To understand the emergence of the Labour Party in its current form demands examination of period after the First World War. Before the First World War, Labour was not at the races, with the Liberal and Conservative Parties the only ones that could win an election. The breakthrough happened after 1918, and it is often argued that the Spen Valley by election of 20th December 1919 was crucial. Wikipedia, that far from impeccable source, comments that:
“The by election was held after the death of the incumbent Coalition Liberal MP, Thomas Whittaker. It was won by the Labour candidate, Tom Myers… the result was seen as sensational, the Times describing it as a ‘political event of great significance…’”. In support wiki cites a well known historian, saying “In the view of Maurice Cowling, Simon’s defeat by Labour marked the point at which Labour began to be seen as a serious threat by the older parties”.
An Assessment of Maurice Cowling THE IMPACT OF LABOUR (Cambridge 1971) thesis.
Sub title -The beginning of modern British politics
Both this judgement and the wider assessment offered by Cowling in his book The Impact of Labour need careful handling. Close analysis does not show this by election as a breakthrough for Labour as there were encouraging signs for Asquith’s Liberals and Labour took till 1945 to finally get a hold of this seat, memorable now for tragic reasons*. Cowling’s book is not focused on understanding how Labour came to challenge the Liberals as the main opposition to the Conservatives despite the title. Suprisingly, it also has a great deal less to offer to understanding the success of the Conservatives than expected from a Tory academic of his era.
The political context post war
The political context after the First World War was entirely different from that before the conflict. The electorate was massively expanded, women over 28 and all working class men having the vote (40% of working men had been deprived before 1914), with massive changes in the manual working class due to the War, but this did not mean Labour was bound to benefit. Cowling indicates that the Spen Valley by election was the moment Labour took advantage, but curiously this is not a constituency which changed regularly from a Liberal to a Labour seat – the 1919 result was a fluke.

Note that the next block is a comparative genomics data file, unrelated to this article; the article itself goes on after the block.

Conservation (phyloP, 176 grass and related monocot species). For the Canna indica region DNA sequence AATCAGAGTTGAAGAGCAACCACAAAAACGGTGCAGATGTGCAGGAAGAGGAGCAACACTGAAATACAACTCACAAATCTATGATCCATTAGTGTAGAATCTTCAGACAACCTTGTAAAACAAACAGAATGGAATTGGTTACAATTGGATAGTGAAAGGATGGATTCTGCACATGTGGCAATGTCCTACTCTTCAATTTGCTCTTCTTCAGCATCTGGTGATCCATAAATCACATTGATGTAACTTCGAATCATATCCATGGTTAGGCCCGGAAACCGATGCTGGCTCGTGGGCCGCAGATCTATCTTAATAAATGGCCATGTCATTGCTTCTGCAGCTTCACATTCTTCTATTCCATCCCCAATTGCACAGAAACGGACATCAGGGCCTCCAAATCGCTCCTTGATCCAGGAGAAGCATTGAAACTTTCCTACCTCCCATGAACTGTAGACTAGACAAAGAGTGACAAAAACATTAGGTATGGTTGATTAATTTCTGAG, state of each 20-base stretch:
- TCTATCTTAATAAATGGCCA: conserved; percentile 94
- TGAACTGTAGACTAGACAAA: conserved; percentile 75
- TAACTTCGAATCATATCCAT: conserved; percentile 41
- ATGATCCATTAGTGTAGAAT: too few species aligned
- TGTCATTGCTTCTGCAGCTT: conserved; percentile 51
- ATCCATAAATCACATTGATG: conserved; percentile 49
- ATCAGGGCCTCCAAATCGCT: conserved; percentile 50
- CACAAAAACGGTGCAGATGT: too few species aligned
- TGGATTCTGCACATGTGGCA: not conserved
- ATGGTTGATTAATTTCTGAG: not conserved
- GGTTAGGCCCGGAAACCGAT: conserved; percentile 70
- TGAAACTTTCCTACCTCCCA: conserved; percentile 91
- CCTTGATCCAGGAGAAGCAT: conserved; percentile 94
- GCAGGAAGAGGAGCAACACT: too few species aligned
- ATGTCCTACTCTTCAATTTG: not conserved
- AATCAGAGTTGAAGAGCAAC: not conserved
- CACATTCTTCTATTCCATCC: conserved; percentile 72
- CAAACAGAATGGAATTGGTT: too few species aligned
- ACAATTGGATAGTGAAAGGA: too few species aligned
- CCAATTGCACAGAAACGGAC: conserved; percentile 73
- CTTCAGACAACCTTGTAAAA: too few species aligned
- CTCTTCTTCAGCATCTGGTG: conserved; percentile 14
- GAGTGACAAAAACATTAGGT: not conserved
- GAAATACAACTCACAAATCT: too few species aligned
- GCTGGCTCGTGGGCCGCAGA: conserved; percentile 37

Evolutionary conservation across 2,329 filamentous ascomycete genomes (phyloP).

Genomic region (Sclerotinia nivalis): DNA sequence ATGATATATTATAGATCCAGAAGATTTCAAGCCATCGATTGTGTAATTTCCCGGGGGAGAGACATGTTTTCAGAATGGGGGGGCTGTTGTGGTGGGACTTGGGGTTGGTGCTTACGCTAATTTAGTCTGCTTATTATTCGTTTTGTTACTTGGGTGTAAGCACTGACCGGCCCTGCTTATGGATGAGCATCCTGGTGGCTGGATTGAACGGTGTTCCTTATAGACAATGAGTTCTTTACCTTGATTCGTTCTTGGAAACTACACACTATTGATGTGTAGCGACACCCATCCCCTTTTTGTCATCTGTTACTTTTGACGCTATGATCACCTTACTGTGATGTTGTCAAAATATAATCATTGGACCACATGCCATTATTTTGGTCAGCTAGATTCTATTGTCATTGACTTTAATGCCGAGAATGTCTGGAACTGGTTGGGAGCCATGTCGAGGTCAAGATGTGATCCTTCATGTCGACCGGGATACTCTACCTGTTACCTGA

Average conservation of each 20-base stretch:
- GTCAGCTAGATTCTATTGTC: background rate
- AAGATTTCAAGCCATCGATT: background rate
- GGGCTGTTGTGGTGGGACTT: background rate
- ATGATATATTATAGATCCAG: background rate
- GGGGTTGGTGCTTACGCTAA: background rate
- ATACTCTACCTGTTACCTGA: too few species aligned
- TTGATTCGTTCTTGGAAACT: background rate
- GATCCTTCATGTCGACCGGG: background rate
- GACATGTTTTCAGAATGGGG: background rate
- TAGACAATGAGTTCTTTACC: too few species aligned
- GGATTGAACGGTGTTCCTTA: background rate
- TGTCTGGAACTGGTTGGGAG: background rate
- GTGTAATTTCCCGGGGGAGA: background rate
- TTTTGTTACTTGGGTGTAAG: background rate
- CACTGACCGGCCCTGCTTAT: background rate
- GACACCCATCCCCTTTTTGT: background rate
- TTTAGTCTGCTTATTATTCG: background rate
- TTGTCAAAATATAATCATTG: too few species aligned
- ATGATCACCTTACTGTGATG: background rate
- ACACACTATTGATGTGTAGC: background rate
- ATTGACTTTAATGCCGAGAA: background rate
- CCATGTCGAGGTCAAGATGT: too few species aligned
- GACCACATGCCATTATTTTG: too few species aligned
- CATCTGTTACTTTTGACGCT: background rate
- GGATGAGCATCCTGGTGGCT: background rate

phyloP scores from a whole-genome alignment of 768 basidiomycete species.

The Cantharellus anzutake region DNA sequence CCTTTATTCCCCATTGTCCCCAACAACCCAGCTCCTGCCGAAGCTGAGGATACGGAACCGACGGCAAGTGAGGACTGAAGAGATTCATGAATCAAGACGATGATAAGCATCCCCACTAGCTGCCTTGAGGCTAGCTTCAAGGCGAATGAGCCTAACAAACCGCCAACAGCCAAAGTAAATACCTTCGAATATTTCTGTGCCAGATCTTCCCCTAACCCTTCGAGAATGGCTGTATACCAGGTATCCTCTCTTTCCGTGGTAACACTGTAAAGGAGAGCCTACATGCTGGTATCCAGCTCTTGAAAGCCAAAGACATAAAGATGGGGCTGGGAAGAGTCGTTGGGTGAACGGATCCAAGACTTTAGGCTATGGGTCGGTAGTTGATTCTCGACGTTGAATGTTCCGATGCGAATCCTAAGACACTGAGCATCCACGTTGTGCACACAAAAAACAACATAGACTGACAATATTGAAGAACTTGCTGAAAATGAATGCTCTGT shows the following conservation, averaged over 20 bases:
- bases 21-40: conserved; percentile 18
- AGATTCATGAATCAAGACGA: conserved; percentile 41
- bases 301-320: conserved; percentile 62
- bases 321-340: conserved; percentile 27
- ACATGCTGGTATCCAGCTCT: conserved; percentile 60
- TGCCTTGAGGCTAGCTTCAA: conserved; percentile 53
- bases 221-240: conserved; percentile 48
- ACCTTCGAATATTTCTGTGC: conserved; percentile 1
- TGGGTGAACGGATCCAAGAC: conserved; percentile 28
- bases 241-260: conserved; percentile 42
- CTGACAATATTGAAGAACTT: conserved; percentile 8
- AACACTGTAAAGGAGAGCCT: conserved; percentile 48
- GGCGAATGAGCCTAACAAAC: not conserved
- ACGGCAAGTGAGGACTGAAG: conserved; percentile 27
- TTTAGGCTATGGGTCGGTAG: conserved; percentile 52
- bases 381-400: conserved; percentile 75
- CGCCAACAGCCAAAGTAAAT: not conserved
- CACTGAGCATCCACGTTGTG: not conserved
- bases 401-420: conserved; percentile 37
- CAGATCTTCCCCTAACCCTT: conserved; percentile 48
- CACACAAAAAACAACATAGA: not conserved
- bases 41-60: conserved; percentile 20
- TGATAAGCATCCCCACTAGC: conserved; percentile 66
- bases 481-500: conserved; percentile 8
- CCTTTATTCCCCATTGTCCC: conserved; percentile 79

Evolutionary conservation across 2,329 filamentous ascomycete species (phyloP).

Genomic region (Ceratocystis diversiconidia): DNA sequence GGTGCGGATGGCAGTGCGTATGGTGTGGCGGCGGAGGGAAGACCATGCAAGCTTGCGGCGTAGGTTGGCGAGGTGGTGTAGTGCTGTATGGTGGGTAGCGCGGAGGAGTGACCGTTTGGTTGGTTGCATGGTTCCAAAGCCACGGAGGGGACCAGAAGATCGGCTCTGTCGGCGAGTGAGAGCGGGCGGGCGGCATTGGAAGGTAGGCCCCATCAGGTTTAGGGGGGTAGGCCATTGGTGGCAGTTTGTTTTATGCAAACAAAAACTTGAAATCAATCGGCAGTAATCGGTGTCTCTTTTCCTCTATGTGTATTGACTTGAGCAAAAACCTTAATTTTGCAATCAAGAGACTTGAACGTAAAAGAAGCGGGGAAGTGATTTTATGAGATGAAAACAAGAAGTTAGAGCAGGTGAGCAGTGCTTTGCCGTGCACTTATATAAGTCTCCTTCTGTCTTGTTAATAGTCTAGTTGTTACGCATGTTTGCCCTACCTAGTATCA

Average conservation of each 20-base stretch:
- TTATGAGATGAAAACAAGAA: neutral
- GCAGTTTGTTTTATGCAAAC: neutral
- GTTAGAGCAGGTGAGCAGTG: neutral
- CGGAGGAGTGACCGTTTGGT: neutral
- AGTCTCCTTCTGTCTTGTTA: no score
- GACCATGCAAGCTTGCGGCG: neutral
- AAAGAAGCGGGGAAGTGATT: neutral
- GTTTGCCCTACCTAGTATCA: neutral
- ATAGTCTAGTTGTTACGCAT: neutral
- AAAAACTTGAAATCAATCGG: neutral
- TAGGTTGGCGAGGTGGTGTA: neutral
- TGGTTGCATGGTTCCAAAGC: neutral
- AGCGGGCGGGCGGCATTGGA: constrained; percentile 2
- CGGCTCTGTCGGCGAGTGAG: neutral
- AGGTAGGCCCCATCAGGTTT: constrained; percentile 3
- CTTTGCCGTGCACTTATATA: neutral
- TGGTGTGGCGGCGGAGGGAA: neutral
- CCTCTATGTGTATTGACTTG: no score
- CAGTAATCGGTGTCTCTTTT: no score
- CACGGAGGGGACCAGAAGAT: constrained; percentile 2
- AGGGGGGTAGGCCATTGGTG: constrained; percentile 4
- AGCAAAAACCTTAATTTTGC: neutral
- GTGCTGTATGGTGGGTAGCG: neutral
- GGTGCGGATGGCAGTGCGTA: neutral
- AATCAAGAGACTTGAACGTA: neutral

Cowling’s sub title The Beginning of Modern Politics indicates a focus on the shift from a two party Conservative – Liberal politics to a politics where the Liberals could no longer win elections – and he is clear that “from Spen Valley onwards, the Labour Party was the major problem” (p1). However his approach self limits, shown by “The character of high politics”, being the title of his introduction. As a high Tory politician he interprets politics as dominated by the Conservatives, and the crucial opening sentences of the introduction are “Between 1920 and 1924 the Conservative Party made three long term decisions. The first was to remove Lloyd George from office. The second was to take up the title ‘the defender of the social order. The third was to make Labour the chief party of opposition”. I agree with the first two points, not the third. It is the decision of Asquith to put Labour into Number 10 in 1924 that replaced the Liberals as the alternative to the Conservatives as a governing party, and the Liberals never recovered.